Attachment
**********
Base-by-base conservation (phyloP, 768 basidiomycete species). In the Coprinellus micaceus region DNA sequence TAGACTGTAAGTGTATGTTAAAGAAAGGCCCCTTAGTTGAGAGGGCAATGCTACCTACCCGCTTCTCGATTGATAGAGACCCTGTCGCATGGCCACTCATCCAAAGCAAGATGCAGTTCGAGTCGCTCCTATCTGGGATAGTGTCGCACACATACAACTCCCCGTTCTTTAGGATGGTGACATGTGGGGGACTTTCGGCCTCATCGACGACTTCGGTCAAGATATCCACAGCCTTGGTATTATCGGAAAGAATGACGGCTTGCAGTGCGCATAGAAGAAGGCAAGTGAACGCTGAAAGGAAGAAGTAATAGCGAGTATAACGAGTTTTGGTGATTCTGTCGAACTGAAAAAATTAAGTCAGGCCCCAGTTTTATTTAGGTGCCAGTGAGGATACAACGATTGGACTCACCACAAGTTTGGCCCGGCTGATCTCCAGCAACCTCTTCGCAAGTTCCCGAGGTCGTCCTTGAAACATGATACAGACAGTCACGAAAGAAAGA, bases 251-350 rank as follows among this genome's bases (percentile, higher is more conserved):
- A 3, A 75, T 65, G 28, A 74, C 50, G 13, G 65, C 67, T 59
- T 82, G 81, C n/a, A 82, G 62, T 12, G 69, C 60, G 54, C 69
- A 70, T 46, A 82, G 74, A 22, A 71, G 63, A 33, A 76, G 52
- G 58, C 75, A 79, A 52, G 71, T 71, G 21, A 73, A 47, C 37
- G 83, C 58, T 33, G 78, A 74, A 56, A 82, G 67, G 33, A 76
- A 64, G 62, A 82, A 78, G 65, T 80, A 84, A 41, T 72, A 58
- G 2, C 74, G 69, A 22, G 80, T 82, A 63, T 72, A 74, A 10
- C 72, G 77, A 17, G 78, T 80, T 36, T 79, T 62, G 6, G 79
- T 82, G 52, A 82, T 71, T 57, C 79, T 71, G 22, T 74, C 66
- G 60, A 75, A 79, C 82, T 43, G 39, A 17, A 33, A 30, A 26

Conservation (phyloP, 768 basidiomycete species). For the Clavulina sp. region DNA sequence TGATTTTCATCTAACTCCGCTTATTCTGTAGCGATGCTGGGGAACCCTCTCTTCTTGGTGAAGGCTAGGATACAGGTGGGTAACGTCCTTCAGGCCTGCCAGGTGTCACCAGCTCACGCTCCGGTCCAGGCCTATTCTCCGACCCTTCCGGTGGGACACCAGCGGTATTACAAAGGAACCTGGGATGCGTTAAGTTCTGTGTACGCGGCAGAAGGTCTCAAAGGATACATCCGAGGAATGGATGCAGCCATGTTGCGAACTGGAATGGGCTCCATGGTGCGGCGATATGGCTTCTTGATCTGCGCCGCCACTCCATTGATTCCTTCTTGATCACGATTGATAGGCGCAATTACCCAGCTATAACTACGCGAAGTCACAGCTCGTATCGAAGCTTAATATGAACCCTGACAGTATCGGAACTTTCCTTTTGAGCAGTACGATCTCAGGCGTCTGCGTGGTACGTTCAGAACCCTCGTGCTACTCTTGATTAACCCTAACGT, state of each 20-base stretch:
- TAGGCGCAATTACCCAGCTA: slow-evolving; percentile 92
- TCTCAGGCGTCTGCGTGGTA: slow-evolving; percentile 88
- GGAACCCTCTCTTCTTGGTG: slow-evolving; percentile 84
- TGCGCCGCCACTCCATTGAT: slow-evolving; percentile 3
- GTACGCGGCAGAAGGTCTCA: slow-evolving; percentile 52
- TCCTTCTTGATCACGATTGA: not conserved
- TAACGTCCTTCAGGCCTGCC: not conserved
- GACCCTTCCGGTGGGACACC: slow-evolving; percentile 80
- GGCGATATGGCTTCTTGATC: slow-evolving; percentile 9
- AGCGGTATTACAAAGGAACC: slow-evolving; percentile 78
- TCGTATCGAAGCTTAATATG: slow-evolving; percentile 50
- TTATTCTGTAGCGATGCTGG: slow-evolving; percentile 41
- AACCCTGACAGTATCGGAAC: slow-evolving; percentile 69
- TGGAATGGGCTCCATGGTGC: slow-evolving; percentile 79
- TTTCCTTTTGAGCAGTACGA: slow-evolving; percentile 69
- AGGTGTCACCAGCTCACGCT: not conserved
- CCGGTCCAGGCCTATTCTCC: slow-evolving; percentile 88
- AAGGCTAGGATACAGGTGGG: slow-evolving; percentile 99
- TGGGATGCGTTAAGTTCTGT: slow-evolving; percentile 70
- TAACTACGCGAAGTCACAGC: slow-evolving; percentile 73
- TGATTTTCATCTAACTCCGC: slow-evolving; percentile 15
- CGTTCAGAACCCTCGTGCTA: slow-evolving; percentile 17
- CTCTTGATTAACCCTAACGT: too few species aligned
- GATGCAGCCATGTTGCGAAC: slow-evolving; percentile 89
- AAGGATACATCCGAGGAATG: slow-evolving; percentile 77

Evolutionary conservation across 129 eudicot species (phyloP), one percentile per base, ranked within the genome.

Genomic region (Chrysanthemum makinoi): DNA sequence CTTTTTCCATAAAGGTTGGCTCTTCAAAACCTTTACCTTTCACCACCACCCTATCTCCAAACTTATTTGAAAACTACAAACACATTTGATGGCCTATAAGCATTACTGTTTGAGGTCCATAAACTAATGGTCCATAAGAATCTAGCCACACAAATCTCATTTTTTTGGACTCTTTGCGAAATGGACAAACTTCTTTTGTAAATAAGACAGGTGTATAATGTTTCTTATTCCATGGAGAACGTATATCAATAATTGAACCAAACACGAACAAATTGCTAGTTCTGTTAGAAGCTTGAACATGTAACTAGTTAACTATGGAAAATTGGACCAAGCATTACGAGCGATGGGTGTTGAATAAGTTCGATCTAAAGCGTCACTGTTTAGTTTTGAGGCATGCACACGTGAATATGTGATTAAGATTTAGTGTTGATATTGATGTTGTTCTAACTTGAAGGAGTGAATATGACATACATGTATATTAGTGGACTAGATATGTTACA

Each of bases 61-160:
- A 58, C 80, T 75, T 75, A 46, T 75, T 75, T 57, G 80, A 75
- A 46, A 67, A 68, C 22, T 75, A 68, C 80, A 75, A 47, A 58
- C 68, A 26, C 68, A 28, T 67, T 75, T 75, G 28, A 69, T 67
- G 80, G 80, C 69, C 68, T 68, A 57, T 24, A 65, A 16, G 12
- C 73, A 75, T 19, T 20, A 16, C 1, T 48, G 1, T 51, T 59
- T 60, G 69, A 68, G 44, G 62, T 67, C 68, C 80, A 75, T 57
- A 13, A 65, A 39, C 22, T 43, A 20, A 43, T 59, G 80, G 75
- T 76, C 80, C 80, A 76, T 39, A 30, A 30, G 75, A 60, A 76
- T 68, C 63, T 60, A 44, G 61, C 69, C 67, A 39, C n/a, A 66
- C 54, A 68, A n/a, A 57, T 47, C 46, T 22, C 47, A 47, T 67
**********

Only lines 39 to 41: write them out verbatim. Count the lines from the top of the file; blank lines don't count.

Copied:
Genomic region (Chrysanthemum makinoi): DNA sequence CTTTTTCCATAAAGGTTGGCTCTTCAAAACCTTTACCTTTCACCACCACCCTATCTCCAAACTTATTTGAAAACTACAAACACATTTGATGGCCTATAAGCATTACTGTTTGAGGTCCATAAACTAATGGTCCATAAGAATCTAGCCACACAAATCTCATTTTTTTGGACTCTTTGCGAAATGGACAAACTTCTTTTGTAAATAAGACAGGTGTATAATGTTTCTTATTCCATGGAGAACGTATATCAATAATTGAACCAAACACGAACAAATTGCTAGTTCTGTTAGAAGCTTGAACATGTAACTAGTTAACTATGGAAAATTGGACCAAGCATTACGAGCGATGGGTGTTGAATAAGTTCGATCTAAAGCGTCACTGTTTAGTTTTGAGGCATGCACACGTGAATATGTGATTAAGATTTAGTGTTGATATTGATGTTGTTCTAACTTGAAGGAGTGAATATGACATACATGTATATTAGTGGACTAGATATGTTACA

Each of bases 61-160:
- A 58, C 80, T 75, T 75, A 46, T 75, T 75, T 57, G 80, A 75